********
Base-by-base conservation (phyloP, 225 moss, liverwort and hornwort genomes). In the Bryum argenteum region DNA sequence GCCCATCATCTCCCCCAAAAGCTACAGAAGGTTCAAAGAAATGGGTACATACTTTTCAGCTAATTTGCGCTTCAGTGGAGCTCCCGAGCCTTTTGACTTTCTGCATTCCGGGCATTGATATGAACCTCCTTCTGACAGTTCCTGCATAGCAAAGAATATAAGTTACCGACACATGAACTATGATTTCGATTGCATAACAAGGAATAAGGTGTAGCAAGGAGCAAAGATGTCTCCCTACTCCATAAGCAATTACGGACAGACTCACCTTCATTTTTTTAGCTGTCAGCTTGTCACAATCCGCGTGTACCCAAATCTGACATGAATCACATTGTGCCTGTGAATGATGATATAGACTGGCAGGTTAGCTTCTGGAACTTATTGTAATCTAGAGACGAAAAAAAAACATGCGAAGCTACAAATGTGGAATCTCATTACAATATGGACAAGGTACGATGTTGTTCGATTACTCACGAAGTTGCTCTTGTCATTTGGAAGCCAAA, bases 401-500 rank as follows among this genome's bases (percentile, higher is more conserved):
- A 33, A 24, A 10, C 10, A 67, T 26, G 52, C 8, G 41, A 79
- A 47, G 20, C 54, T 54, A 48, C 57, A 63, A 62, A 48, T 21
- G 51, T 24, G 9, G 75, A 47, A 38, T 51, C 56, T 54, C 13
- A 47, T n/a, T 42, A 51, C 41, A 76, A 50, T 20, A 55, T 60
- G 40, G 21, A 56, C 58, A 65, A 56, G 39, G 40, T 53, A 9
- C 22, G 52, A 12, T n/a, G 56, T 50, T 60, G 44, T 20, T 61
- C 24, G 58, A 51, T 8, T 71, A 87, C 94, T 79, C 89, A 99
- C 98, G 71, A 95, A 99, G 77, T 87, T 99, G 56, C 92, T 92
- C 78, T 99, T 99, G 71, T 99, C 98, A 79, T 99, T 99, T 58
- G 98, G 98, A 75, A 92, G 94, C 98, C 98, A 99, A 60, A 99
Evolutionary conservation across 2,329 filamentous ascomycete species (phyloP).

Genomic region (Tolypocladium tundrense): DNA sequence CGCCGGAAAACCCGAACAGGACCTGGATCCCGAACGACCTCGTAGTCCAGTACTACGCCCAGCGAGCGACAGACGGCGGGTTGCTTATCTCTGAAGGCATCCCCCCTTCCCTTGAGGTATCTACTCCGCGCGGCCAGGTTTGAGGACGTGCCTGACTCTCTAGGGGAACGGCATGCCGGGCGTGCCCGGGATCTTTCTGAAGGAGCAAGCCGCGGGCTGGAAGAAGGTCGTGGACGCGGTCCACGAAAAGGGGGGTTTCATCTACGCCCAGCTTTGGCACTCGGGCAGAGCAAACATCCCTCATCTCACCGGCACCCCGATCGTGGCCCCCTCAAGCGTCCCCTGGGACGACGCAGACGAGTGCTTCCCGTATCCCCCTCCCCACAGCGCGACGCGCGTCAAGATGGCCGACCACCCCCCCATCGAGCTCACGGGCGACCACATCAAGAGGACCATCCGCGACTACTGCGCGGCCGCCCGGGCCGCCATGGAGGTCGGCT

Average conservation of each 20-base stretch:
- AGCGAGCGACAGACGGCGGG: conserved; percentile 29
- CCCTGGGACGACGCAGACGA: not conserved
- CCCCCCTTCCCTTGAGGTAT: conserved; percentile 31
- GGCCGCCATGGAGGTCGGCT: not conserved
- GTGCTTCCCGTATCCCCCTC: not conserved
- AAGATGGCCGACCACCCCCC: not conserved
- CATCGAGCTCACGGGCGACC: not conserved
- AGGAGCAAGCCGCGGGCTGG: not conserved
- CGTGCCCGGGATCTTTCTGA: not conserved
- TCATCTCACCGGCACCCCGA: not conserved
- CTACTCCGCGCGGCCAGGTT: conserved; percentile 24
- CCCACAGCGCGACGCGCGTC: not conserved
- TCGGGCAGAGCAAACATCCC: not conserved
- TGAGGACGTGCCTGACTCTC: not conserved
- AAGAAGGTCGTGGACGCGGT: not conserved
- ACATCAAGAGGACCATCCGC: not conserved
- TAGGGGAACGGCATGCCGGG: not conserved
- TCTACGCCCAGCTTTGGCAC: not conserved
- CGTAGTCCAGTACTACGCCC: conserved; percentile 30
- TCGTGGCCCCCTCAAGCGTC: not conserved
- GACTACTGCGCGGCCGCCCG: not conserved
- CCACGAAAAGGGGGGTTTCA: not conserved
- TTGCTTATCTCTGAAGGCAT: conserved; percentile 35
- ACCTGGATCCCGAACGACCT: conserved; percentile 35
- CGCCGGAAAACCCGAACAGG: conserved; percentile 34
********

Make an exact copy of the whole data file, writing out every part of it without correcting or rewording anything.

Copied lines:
Base-by-base conservation (phyloP, 225 moss, liverwort and hornwort genomes). In the Bryum argenteum region DNA sequence GCCCATCATCTCCCCCAAAAGCTACAGAAGGTTCAAAGAAATGGGTACATACTTTTCAGCTAATTTGCGCTTCAGTGGAGCTCCCGAGCCTTTTGACTTTCTGCATTCCGGGCATTGATATGAACCTCCTTCTGACAGTTCCTGCATAGCAAAGAATATAAGTTACCGACACATGAACTATGATTTCGATTGCATAACAAGGAATAAGGTGTAGCAAGGAGCAAAGATGTCTCCCTACTCCATAAGCAATTACGGACAGACTCACCTTCATTTTTTTAGCTGTCAGCTTGTCACAATCCGCGTGTACCCAAATCTGACATGAATCACATTGTGCCTGTGAATGATGATATAGACTGGCAGGTTAGCTTCTGGAACTTATTGTAATCTAGAGACGAAAAAAAAACATGCGAAGCTACAAATGTGGAATCTCATTACAATATGGACAAGGTACGATGTTGTTCGATTACTCACGAAGTTGCTCTTGTCATTTGGAAGCCAAA, bases 401-500 rank as follows among this genome's bases (percentile, higher is more conserved):
- A 33, A 24, A 10, C 10, A 67, T 26, G 52, C 8, G 41, A 79
- A 47, G 20, C 54, T 54, A 48, C 57, A 63, A 62, A 48, T 21
- G 51, T 24, G 9, G 75, A 47, A 38, T 51, C 56, T 54, C 13
- A 47, T n/a, T 42, A 51, C 41, A 76, A 50, T 20, A 55, T 60
- G 40, G 21, A 56, C 58, A 65, A 56, G 39, G 40, T 53, A 9
- C 22, G 52, A 12, T n/a, G 56, T 50, T 60, G 44, T 20, T 61
- C 24, G 58, A 51, T 8, T 71, A 87, C 94, T 79, C 89, A 99
- C 98, G 71, A 95, A 99, G 77, T 87, T 99, G 56, C 92, T 92
- C 78, T 99, T 99, G 71, T 99, C 98, A 79, T 99, T 99, T 58
- G 98, G 98, A 75, A 92, G 94, C 98, C 98, A 99, A 60, A 99
Evolutionary conservation across 2,329 filamentous ascomycete species (phyloP).

Genomic region (Tolypocladium tundrense): DNA sequence CGCCGGAAAACCCGAACAGGACCTGGATCCCGAACGACCTCGTAGTCCAGTACTACGCCCAGCGAGCGACAGACGGCGGGTTGCTTATCTCTGAAGGCATCCCCCCTTCCCTTGAGGTATCTACTCCGCGCGGCCAGGTTTGAGGACGTGCCTGACTCTCTAGGGGAACGGCATGCCGGGCGTGCCCGGGATCTTTCTGAAGGAGCAAGCCGCGGGCTGGAAGAAGGTCGTGGACGCGGTCCACGAAAAGGGGGGTTTCATCTACGCCCAGCTTTGGCACTCGGGCAGAGCAAACATCCCTCATCTCACCGGCACCCCGATCGTGGCCCCCTCAAGCGTCCCCTGGGACGACGCAGACGAGTGCTTCCCGTATCCCCCTCCCCACAGCGCGACGCGCGTCAAGATGGCCGACCACCCCCCCATCGAGCTCACGGGCGACCACATCAAGAGGACCATCCGCGACTACTGCGCGGCCGCCCGGGCCGCCATGGAGGTCGGCT

Average conservation of each 20-base stretch:
- AGCGAGCGACAGACGGCGGG: conserved; percentile 29
- CCCTGGGACGACGCAGACGA: not conserved
- CCCCCCTTCCCTTGAGGTAT: conserved; percentile 31
- GGCCGCCATGGAGGTCGGCT: not conserved
- GTGCTTCCCGTATCCCCCTC: not conserved
- AAGATGGCCGACCACCCCCC: not conserved
- CATCGAGCTCACGGGCGACC: not conserved
- AGGAGCAAGCCGCGGGCTGG: not conserved
- CGTGCCCGGGATCTTTCTGA: not conserved
- TCATCTCACCGGCACCCCGA: not conserved
- CTACTCCGCGCGGCCAGGTT: conserved; percentile 24
- CCCACAGCGCGACGCGCGTC: not conserved
- TCGGGCAGAGCAAACATCCC: not conserved
- TGAGGACGTGCCTGACTCTC: not conserved
- AAGAAGGTCGTGGACGCGGT: not conserved
- ACATCAAGAGGACCATCCGC: not conserved
- TAGGGGAACGGCATGCCGGG: not conserved
- TCTACGCCCAGCTTTGGCAC: not conserved
- CGTAGTCCAGTACTACGCCC: conserved; percentile 30
- TCGTGGCCCCCTCAAGCGTC: not conserved
- GACTACTGCGCGGCCGCCCG: not conserved
- CCACGAAAAGGGGGGTTTCA: not conserved
- TTGCTTATCTCTGAAGGCAT: conserved; percentile 35
- ACCTGGATCCCGAACGACCT: conserved; percentile 35
- CGCCGGAAAACCCGAACAGG: conserved; percentile 34